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West Haven sex abuse trial ends in exoneration

Friday, April 30, 2010

By James Tinley, Register Staff
jtinley@newhavenregister.com

Daniel Velez walked into Superior in Milford Thursday accused of committing vile acts against a child, but walked out a free man, exonerated of all charges against him.

At the end of a four-day trial, a jury deliberated for just two hours Thursday afternoon before finding Velez, 45, of New Haven, innocent of raping a 9-year-old male relative in the boy’s West Haven home.

“The only thing worse than being a child molester is being (falsely) accused of being a child molester,” Velez’s attorney, Richard P. Silverstein of New Haven, told jurors. “The accusations are poison.”

Velez was charged with one count each of first-degree sexual assault and risk of injury to a minor, but was accused of repeatedly raping the child over a six-month period beginning in November 2006.

Velez was arrested in February 2007 after the boy came forward, accusing Velez of sexual assault.

With no physical evidence or eyewitnesses, the case against Velez hinged on the testimony of the now-13-year-old boy. Silverstein picked the testimony apart, pointing out numerous inconsistencies during a taped interview and testimony given in court this week.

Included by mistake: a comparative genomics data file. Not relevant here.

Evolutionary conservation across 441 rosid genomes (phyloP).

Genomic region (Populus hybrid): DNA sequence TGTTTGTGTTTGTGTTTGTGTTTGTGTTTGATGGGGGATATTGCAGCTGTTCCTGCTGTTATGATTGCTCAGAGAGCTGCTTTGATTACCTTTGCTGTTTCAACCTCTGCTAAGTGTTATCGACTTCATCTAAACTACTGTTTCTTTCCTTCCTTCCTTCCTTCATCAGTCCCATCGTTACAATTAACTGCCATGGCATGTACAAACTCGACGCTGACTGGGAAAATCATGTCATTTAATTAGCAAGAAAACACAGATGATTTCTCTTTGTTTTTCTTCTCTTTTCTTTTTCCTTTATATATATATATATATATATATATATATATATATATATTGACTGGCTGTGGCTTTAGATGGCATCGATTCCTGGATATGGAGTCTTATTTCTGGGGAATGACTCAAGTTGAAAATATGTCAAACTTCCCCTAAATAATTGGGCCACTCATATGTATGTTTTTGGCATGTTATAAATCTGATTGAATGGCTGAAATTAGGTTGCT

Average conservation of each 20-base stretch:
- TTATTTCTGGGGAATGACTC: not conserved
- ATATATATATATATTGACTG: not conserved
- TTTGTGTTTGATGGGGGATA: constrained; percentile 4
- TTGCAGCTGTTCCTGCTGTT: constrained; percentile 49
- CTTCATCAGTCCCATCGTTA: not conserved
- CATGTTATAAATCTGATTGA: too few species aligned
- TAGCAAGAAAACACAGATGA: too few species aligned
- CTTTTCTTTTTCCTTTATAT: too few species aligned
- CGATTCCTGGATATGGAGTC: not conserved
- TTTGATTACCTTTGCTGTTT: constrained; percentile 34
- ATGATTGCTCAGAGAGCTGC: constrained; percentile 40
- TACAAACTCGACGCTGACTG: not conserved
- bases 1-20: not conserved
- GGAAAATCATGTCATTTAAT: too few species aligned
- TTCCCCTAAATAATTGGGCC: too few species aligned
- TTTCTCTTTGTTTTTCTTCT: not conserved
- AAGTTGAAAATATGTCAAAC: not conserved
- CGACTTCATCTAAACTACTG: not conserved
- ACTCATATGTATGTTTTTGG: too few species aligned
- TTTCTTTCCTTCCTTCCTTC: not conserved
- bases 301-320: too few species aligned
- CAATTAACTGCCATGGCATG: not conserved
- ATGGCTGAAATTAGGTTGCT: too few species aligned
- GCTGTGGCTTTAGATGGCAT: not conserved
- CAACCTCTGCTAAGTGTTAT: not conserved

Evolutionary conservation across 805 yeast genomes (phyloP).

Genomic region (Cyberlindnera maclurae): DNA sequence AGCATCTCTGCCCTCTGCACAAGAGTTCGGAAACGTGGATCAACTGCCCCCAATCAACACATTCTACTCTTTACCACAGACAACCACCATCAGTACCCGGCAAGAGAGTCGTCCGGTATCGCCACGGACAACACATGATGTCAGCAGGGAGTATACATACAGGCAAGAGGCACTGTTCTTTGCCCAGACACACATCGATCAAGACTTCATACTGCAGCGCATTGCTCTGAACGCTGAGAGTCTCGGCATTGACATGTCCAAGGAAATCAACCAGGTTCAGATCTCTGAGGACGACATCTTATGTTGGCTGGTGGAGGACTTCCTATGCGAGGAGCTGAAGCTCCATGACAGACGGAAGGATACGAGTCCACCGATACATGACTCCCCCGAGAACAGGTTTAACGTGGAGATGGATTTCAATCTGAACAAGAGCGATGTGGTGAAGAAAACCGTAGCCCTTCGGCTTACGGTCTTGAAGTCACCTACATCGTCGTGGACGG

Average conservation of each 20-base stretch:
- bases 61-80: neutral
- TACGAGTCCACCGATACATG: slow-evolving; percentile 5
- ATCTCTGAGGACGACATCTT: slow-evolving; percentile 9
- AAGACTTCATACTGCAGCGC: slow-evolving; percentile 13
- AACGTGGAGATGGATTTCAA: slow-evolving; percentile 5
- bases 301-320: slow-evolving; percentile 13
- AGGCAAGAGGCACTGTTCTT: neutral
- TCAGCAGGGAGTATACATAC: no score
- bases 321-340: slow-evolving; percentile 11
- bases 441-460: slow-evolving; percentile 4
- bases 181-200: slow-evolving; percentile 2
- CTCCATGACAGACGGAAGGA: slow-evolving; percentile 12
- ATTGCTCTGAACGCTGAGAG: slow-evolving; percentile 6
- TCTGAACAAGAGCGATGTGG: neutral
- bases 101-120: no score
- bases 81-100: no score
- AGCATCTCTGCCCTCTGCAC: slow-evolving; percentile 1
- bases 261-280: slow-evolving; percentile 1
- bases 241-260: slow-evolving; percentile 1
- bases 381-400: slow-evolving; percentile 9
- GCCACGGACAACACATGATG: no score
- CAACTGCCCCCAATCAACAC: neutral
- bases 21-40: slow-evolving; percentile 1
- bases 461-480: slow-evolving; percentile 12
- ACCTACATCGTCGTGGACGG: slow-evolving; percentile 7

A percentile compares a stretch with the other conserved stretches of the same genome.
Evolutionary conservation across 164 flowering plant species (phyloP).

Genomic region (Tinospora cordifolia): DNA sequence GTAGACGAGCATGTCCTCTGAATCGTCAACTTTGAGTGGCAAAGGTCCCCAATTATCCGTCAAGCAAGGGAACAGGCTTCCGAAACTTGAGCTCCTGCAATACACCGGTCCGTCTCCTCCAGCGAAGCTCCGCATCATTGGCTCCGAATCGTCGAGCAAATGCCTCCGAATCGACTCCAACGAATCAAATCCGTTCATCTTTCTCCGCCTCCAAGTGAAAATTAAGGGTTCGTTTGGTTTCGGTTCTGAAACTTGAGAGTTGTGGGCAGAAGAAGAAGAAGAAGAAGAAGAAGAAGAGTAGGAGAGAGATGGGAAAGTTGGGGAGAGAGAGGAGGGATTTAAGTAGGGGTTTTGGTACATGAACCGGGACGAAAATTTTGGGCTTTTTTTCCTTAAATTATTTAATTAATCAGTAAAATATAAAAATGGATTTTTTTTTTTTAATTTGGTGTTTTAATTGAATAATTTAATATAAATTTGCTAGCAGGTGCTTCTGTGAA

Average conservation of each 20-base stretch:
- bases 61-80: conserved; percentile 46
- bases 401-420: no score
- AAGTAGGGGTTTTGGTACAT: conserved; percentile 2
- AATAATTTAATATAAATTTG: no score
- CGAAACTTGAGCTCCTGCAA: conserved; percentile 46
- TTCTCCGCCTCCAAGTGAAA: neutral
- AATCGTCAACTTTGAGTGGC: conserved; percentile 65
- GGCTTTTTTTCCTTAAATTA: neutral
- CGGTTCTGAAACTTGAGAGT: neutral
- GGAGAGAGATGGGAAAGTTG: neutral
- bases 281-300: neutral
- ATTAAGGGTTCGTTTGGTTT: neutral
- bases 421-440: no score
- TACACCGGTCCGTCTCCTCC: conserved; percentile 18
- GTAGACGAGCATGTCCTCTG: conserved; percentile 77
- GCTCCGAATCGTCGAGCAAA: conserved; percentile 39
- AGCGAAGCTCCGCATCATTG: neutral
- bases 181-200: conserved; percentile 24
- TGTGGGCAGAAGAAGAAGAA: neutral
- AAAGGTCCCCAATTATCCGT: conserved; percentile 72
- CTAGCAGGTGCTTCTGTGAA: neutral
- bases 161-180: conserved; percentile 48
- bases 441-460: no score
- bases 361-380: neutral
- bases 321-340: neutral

At one point during the taped testimony, the boy said he was raped twice, then later said, “No five times.” Later in the interview, he said he was assaulted twice daily.

Assistant State’s Attorney Melanie Cradle admitted there were some fluctuations in the boy’s story, but told jurors the essential facts remained the same.

The boy never wavered about what happened to him, and provided extremely specific and sophisticated details of the alleged sex acts, Cradle said.

Silverstein offered the theory that the boy concocted the story because he wanted to leave his mother’s house to live with his father and accused Velez of rape to make that happen.

Silverstein also brought up how the boy was caught telling an elaborate story to a school official and the state Department of Children and Families about being taken to visit Velez while he was locked up awaiting trial on the sexual assault charges.

He described the visit — which never happened — in vivid detail, only backing down when confronted by his mother.

“He demonstrated he is very capable of telling an elaborate, vicious lie,” Silverstein told the jury in closing arguments.

The accusations split the family and became a three-year ordeal for Velez and his accuser.

“It’s hard,” the boy’s mother said after hearing the verdict. “We knew it could go either direction. We just need to move on now and put it behind us.”

Velez left the courthouse without talking to a reporter. His lawyer said the jury made the right decision.

“I fully realize how difficult it is in these types of cases for the jury to be objective and dispassionate. The fact that they deliberated only two hours, I believed evidenced the weakness of the state’s case,” Silverstein said.

Contact James Tinley at 203-789-5702.